Hmmmm, somehow I don’t see this working:
Publishers should tantalize consumers by evoking books’ sensory pleasures: the smell; the feel in your hands; that crisp, appealing crinkle of a turned page and smooth snap of a dust jacket. Publishers should elicit the joys of “curling up with a book,” the satisfaction of seeing your library on a shelf in your bedroom — the years of your life marked by rows of colorful spines, the pages covered with marginalia. To do this, publishers could borrow vinyl enthusiasts’ lines like, “Records have a certain smell. You can’t smell an MP3,” and, “I associate certain records’ smells with a certain summer, a particular girlfriend.” Audiophiles also discuss fidelity, how records sound undeniably better than MP3s. Surely there’s a book analog waiting to be developed.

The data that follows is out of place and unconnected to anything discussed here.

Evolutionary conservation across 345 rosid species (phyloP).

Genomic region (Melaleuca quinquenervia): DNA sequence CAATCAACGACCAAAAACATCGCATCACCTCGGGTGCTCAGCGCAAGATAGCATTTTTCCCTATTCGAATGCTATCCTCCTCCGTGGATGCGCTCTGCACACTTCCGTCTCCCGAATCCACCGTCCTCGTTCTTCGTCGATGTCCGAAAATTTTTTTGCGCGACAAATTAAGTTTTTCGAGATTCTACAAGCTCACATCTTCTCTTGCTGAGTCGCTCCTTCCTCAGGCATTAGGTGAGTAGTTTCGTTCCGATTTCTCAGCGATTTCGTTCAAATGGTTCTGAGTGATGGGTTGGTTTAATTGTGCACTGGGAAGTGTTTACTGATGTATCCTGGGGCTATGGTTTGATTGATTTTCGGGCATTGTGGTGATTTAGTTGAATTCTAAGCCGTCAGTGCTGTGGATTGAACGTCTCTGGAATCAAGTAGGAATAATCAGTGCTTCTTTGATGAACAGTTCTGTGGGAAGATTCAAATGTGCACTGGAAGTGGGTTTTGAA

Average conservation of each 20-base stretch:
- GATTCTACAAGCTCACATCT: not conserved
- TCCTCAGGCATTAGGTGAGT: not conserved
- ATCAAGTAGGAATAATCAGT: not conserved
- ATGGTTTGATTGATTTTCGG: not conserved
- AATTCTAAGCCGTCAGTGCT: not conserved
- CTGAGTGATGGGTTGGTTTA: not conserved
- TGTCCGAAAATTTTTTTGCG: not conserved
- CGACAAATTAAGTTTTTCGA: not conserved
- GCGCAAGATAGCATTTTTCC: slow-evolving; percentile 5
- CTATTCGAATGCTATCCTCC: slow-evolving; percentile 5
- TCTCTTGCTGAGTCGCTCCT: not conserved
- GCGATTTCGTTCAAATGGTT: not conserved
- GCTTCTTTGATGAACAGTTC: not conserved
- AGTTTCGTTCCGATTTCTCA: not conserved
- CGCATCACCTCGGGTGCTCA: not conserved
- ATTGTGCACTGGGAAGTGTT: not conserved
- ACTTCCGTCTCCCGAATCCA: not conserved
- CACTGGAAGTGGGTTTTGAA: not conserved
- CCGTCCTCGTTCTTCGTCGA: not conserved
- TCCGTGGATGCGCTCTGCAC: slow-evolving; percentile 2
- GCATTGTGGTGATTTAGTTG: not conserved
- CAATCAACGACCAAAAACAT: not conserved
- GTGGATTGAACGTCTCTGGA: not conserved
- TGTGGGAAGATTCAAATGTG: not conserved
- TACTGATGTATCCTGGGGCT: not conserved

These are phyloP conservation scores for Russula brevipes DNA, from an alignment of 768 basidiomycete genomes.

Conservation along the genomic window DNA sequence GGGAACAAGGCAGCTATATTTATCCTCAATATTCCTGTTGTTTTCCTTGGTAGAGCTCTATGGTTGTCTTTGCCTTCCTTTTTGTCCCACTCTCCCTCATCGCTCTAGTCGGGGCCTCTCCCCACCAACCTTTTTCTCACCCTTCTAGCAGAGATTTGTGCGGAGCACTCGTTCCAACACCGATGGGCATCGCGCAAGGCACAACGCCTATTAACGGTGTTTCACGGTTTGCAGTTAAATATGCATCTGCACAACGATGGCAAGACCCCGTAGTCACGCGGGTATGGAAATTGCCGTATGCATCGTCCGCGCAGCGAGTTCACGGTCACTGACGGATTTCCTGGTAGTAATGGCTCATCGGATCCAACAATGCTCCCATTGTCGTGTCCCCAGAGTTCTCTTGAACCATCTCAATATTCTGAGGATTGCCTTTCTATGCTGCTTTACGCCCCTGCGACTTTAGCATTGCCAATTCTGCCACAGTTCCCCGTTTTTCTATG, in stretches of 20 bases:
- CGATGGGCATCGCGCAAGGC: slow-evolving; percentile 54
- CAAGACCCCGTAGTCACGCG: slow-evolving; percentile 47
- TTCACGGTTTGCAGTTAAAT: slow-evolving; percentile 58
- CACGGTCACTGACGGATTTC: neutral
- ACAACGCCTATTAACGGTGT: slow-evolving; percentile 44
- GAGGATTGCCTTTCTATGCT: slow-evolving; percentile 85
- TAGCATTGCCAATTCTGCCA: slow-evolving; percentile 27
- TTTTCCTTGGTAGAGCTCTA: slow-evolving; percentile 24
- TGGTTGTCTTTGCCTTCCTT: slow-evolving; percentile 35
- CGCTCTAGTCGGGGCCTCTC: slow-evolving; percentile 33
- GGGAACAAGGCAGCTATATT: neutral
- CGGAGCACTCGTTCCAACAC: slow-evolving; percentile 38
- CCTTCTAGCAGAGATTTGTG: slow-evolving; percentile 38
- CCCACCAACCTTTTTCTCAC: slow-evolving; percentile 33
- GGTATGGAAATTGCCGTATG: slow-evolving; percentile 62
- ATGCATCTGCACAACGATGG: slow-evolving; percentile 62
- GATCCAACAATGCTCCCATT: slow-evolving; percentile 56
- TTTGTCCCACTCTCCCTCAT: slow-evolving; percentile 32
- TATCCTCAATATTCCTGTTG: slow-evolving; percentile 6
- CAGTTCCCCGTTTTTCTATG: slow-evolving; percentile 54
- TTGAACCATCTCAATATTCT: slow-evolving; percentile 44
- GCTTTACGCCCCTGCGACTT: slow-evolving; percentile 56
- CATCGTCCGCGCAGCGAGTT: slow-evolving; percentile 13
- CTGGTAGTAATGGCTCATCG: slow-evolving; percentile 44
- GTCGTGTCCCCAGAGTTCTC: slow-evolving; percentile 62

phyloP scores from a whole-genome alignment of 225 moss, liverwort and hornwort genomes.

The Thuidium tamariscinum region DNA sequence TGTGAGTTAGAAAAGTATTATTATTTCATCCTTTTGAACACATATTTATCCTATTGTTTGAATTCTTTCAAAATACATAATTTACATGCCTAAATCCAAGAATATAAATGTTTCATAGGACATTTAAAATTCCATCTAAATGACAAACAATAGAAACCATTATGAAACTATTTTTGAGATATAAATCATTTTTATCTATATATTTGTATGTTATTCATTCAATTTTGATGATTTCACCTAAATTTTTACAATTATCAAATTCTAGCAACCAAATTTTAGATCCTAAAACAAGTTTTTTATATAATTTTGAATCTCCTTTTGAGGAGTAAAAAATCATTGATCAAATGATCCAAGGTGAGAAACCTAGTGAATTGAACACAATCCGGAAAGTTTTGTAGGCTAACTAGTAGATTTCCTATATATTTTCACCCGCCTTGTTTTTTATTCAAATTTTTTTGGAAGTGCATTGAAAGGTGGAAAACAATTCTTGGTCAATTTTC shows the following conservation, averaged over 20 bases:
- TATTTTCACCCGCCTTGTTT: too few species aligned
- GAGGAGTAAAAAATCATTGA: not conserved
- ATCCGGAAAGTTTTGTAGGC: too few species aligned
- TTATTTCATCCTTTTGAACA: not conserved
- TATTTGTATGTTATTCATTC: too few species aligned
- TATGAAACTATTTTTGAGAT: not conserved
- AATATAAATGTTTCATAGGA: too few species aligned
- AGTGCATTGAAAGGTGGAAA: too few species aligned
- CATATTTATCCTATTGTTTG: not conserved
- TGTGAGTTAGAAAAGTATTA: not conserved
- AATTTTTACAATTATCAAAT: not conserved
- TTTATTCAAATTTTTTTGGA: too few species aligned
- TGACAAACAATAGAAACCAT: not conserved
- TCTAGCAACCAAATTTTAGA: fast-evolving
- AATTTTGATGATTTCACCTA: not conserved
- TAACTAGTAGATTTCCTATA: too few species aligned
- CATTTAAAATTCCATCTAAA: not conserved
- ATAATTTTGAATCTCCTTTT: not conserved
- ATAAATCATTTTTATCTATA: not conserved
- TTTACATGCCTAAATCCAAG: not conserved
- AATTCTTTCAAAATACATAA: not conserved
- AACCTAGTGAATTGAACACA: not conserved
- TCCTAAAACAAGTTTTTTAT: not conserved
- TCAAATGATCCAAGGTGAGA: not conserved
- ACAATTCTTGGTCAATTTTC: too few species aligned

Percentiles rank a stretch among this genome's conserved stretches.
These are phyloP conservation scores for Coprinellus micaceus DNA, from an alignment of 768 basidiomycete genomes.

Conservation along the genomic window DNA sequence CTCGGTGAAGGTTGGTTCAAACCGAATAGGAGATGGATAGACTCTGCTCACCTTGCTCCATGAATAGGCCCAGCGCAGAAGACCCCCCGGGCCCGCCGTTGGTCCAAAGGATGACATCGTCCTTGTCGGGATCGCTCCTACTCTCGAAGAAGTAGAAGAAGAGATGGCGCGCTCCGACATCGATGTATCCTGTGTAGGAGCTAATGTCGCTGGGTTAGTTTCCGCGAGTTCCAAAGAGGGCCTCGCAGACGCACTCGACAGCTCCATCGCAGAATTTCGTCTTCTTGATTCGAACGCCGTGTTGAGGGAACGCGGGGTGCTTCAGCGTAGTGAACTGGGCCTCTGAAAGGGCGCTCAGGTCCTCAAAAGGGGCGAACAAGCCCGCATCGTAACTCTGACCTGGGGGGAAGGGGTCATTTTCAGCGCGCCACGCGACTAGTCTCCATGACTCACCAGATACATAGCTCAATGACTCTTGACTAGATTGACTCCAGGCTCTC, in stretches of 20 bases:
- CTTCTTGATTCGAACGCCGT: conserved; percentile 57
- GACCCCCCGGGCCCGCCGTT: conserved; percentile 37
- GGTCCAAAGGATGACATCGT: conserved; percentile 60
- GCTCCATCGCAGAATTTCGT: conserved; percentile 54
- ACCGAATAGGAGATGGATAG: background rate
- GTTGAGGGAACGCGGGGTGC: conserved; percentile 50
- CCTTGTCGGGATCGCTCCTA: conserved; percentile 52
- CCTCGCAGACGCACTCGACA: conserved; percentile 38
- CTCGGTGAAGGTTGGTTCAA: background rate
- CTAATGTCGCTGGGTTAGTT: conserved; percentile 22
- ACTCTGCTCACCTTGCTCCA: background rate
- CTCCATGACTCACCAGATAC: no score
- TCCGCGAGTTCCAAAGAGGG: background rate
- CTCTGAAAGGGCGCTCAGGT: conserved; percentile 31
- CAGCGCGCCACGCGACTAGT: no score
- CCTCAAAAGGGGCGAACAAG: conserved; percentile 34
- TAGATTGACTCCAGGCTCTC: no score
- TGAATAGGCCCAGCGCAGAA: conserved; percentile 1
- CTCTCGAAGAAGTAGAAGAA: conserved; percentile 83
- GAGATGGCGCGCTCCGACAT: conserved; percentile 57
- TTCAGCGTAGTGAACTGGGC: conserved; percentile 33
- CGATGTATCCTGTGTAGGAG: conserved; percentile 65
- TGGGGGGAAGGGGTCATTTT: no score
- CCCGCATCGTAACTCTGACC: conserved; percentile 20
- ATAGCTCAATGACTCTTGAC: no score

Book sniffing. Yes, we’re done.
I seriously doubt that print books are doomed, and if I believed that they were doomed I’d doubt even more that a TV ad campaign could save them. And anyway, as Michael Orthofer points out, publishers would be much more likely to advertise particular books for sale in any bookish medium than to try and shore up print over electronic.
(Incidentally, since the last time I watched serious amounts of TV Clinton was president, I found the descriptions of Kindle ads in the linked article interesting. Will the Kindle finally make reading sexy to the vaunted 18 – 24 male demographic?)